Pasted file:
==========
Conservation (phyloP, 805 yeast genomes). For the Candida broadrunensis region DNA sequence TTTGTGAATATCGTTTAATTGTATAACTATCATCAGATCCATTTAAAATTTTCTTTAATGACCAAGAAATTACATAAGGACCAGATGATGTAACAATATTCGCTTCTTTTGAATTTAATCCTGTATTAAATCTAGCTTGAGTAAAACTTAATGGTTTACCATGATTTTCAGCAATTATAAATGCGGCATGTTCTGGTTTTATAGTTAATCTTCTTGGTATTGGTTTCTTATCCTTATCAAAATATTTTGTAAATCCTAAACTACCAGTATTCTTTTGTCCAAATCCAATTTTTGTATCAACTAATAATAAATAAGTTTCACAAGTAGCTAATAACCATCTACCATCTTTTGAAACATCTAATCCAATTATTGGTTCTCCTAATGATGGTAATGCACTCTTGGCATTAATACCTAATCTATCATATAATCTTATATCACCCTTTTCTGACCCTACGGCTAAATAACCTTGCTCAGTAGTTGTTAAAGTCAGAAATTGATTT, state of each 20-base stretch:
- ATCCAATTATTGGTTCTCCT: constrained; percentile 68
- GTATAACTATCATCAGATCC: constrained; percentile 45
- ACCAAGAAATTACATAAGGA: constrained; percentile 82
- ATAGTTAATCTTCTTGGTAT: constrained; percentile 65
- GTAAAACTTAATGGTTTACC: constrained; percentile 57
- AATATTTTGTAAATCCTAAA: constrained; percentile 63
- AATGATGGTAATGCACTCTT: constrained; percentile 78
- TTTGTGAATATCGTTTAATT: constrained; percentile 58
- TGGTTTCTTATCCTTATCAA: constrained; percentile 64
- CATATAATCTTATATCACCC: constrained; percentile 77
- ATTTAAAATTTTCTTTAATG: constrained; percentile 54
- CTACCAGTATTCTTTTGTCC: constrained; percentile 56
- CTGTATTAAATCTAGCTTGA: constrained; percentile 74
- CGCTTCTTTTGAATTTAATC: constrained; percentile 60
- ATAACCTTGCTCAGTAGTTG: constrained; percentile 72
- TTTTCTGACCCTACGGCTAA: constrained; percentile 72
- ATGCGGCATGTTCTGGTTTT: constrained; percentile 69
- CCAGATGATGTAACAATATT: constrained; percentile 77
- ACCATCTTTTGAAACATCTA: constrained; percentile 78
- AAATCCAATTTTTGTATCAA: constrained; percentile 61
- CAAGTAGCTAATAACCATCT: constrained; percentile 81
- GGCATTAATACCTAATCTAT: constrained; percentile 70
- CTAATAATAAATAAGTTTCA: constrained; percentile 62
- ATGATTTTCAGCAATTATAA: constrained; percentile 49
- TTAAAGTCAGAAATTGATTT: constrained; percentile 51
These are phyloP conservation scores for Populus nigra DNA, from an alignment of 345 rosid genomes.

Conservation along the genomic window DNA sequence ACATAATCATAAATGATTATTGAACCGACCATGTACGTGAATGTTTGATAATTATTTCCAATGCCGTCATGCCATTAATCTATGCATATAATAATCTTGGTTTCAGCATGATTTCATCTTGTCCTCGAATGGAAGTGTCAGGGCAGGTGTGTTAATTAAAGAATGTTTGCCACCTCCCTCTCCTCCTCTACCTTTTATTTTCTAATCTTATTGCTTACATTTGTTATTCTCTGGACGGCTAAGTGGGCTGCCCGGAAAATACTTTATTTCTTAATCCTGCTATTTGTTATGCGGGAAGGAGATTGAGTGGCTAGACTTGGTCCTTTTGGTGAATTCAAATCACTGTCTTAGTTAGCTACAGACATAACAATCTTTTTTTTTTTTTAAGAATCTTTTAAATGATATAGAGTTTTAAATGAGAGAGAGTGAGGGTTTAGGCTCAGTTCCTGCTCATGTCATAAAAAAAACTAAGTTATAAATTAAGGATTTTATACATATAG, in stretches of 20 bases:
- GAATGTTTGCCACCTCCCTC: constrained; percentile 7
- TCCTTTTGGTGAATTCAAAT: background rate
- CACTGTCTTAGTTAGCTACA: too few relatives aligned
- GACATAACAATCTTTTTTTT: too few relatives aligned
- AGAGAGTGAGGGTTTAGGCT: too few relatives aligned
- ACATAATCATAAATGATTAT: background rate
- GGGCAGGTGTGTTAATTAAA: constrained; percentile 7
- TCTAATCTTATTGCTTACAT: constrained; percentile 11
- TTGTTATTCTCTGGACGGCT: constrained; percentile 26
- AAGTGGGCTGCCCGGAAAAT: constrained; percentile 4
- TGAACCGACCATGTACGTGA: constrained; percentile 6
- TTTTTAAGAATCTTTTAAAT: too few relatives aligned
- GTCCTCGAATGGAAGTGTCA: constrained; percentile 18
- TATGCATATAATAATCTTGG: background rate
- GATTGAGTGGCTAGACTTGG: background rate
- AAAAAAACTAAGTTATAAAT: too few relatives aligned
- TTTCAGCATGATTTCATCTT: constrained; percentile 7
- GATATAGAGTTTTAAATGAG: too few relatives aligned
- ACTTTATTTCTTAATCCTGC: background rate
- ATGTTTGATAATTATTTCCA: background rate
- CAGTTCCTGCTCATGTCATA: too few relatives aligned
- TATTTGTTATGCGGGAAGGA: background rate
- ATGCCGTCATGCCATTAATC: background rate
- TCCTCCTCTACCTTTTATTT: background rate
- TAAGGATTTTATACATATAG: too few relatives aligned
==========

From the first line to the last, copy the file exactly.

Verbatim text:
Conservation (phyloP, 805 yeast genomes). For the Candida broadrunensis region DNA sequence TTTGTGAATATCGTTTAATTGTATAACTATCATCAGATCCATTTAAAATTTTCTTTAATGACCAAGAAATTACATAAGGACCAGATGATGTAACAATATTCGCTTCTTTTGAATTTAATCCTGTATTAAATCTAGCTTGAGTAAAACTTAATGGTTTACCATGATTTTCAGCAATTATAAATGCGGCATGTTCTGGTTTTATAGTTAATCTTCTTGGTATTGGTTTCTTATCCTTATCAAAATATTTTGTAAATCCTAAACTACCAGTATTCTTTTGTCCAAATCCAATTTTTGTATCAACTAATAATAAATAAGTTTCACAAGTAGCTAATAACCATCTACCATCTTTTGAAACATCTAATCCAATTATTGGTTCTCCTAATGATGGTAATGCACTCTTGGCATTAATACCTAATCTATCATATAATCTTATATCACCCTTTTCTGACCCTACGGCTAAATAACCTTGCTCAGTAGTTGTTAAAGTCAGAAATTGATTT, state of each 20-base stretch:
- ATCCAATTATTGGTTCTCCT: constrained; percentile 68
- GTATAACTATCATCAGATCC: constrained; percentile 45
- ACCAAGAAATTACATAAGGA: constrained; percentile 82
- ATAGTTAATCTTCTTGGTAT: constrained; percentile 65
- GTAAAACTTAATGGTTTACC: constrained; percentile 57
- AATATTTTGTAAATCCTAAA: constrained; percentile 63
- AATGATGGTAATGCACTCTT: constrained; percentile 78
- TTTGTGAATATCGTTTAATT: constrained; percentile 58
- TGGTTTCTTATCCTTATCAA: constrained; percentile 64
- CATATAATCTTATATCACCC: constrained; percentile 77
- ATTTAAAATTTTCTTTAATG: constrained; percentile 54
- CTACCAGTATTCTTTTGTCC: constrained; percentile 56
- CTGTATTAAATCTAGCTTGA: constrained; percentile 74
- CGCTTCTTTTGAATTTAATC: constrained; percentile 60
- ATAACCTTGCTCAGTAGTTG: constrained; percentile 72
- TTTTCTGACCCTACGGCTAA: constrained; percentile 72
- ATGCGGCATGTTCTGGTTTT: constrained; percentile 69
- CCAGATGATGTAACAATATT: constrained; percentile 77
- ACCATCTTTTGAAACATCTA: constrained; percentile 78
- AAATCCAATTTTTGTATCAA: constrained; percentile 61
- CAAGTAGCTAATAACCATCT: constrained; percentile 81
- GGCATTAATACCTAATCTAT: constrained; percentile 70
- CTAATAATAAATAAGTTTCA: constrained; percentile 62
- ATGATTTTCAGCAATTATAA: constrained; percentile 49
- TTAAAGTCAGAAATTGATTT: constrained; percentile 51
These are phyloP conservation scores for Populus nigra DNA, from an alignment of 345 rosid genomes.

Conservation along the genomic window DNA sequence ACATAATCATAAATGATTATTGAACCGACCATGTACGTGAATGTTTGATAATTATTTCCAATGCCGTCATGCCATTAATCTATGCATATAATAATCTTGGTTTCAGCATGATTTCATCTTGTCCTCGAATGGAAGTGTCAGGGCAGGTGTGTTAATTAAAGAATGTTTGCCACCTCCCTCTCCTCCTCTACCTTTTATTTTCTAATCTTATTGCTTACATTTGTTATTCTCTGGACGGCTAAGTGGGCTGCCCGGAAAATACTTTATTTCTTAATCCTGCTATTTGTTATGCGGGAAGGAGATTGAGTGGCTAGACTTGGTCCTTTTGGTGAATTCAAATCACTGTCTTAGTTAGCTACAGACATAACAATCTTTTTTTTTTTTTAAGAATCTTTTAAATGATATAGAGTTTTAAATGAGAGAGAGTGAGGGTTTAGGCTCAGTTCCTGCTCATGTCATAAAAAAAACTAAGTTATAAATTAAGGATTTTATACATATAG, in stretches of 20 bases:
- GAATGTTTGCCACCTCCCTC: constrained; percentile 7
- TCCTTTTGGTGAATTCAAAT: background rate
- CACTGTCTTAGTTAGCTACA: too few relatives aligned
- GACATAACAATCTTTTTTTT: too few relatives aligned
- AGAGAGTGAGGGTTTAGGCT: too few relatives aligned
- ACATAATCATAAATGATTAT: background rate
- GGGCAGGTGTGTTAATTAAA: constrained; percentile 7
- TCTAATCTTATTGCTTACAT: constrained; percentile 11
- TTGTTATTCTCTGGACGGCT: constrained; percentile 26
- AAGTGGGCTGCCCGGAAAAT: constrained; percentile 4
- TGAACCGACCATGTACGTGA: constrained; percentile 6
- TTTTTAAGAATCTTTTAAAT: too few relatives aligned
- GTCCTCGAATGGAAGTGTCA: constrained; percentile 18
- TATGCATATAATAATCTTGG: background rate
- GATTGAGTGGCTAGACTTGG: background rate
- AAAAAAACTAAGTTATAAAT: too few relatives aligned
- TTTCAGCATGATTTCATCTT: constrained; percentile 7
- GATATAGAGTTTTAAATGAG: too few relatives aligned
- ACTTTATTTCTTAATCCTGC: background rate
- ATGTTTGATAATTATTTCCA: background rate
- CAGTTCCTGCTCATGTCATA: too few relatives aligned
- TATTTGTTATGCGGGAAGGA: background rate
- ATGCCGTCATGCCATTAATC: background rate
- TCCTCCTCTACCTTTTATTT: background rate
- TAAGGATTTTATACATATAG: too few relatives aligned